Federal Reserve Board generals have underlined that they indeed possess an exit strategy for their ongoing extraordinary easing program. Such confident rhetoric regarding an escape plan indeed helps to boost the morale of many economic and political observers of marketplace battlefields. Didn’t its entrance strategy work? The Fed Funds rate has stayed near the ground floor since late 2008, United States Treasury yields have collapsed relative to their 2007 heights, and US equities (use the S+P 500 as a signpost) have soared from their March 2009 abyss.
Yet marketplace combatants should be wary of the Fed’s exit strategy design as well as its tactical implementation. It is not a detailed and finished blueprint. In actual practice, the exit strategy involves significant risk, and it probably will not be put into practice nearly as timely or smoothly as propaganda from the Fed leadership hints. How rapid, coherent, and helpful were the Fed’s policy viewpoints and actions in the early stages of the worldwide economic crisis? As the Fed’s marketplace entrance strategy and maneuvers were very remarkable and evolved over time, why should its exit plan and its application be any more “orderly”?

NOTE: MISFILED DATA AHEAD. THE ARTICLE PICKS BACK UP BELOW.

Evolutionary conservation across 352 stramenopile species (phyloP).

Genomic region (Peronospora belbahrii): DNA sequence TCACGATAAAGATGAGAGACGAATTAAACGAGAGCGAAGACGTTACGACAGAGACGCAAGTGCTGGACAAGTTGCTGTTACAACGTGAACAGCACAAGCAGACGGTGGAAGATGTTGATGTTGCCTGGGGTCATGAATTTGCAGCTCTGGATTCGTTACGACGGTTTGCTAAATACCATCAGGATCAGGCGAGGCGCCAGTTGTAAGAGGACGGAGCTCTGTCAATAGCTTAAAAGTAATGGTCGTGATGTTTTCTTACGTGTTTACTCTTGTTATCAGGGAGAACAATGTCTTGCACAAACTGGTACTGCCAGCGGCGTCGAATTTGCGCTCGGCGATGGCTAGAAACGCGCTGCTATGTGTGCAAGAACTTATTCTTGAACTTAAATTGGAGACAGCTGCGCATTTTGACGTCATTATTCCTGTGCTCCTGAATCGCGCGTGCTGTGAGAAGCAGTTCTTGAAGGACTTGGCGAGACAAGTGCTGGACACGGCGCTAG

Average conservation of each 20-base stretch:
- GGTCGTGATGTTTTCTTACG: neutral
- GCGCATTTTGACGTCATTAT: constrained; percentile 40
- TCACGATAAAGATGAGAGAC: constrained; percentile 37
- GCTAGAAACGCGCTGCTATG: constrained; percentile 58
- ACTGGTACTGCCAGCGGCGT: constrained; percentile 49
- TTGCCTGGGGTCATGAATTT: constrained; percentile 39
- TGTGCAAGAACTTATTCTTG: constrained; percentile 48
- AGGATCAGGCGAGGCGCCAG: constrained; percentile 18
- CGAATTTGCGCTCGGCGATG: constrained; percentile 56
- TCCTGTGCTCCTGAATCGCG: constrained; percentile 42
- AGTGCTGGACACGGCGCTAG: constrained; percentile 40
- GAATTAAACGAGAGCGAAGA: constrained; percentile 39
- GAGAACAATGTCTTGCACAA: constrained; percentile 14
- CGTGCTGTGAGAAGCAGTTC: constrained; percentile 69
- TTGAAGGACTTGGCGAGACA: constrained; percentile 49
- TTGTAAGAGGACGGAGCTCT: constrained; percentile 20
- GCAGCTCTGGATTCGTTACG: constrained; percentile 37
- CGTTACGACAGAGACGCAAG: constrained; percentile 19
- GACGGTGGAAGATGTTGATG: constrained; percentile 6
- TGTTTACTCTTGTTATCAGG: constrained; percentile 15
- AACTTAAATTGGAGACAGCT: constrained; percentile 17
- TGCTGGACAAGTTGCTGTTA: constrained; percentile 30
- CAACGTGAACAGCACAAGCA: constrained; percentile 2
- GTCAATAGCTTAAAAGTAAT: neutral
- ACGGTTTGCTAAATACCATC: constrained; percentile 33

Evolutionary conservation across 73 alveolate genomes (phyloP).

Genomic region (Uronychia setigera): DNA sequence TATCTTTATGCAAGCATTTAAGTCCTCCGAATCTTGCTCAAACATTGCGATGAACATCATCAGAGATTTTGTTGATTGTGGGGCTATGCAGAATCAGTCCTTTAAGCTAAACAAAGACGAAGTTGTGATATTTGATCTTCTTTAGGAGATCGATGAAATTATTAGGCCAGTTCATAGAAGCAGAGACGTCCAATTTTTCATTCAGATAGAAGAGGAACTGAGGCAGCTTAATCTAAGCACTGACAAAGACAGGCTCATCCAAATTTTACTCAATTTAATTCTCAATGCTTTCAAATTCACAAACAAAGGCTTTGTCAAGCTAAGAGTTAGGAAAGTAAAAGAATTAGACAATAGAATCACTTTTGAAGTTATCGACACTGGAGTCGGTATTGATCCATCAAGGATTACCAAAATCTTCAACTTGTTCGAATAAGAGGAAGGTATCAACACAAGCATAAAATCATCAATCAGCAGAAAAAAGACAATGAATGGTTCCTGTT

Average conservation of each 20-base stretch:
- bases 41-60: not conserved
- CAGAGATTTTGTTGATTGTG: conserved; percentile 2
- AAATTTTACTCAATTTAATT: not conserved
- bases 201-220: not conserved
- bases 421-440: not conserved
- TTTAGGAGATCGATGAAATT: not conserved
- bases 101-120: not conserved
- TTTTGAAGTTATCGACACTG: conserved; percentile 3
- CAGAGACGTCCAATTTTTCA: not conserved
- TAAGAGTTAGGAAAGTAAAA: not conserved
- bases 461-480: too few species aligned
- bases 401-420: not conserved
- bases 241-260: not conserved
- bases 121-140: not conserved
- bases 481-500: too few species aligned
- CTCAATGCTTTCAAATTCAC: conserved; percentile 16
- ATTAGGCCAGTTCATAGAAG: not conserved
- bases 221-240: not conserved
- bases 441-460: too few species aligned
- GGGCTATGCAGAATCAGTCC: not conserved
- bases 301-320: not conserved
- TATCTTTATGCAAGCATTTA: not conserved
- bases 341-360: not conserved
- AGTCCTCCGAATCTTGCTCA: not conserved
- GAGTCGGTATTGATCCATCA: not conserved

Yet why should the Fed’s exit strategy be without some significant pain to UST and stock owners? There’s at least a significant risk of notable wounds. After all, the rally in debt and equity prices assisted by the Fed’s massive marketplace easing generally enriched and thus pleased owners of American stocks and UST (and many other debt instruments). Besides, we know the noble Fed is not the only significant policy maker and fighter on the US (and international) economic battlefield. Thus its practical control over marketplace outcomes has significant limits.
To what extent is the Fed Chairman accurate? Is the Fed Chairman trying to minimize the role of the Fed in financing (money printing for) the deficit and to understate potential overall exit strategy issues?
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Federal Reserve Exit Strategies (2-21-13)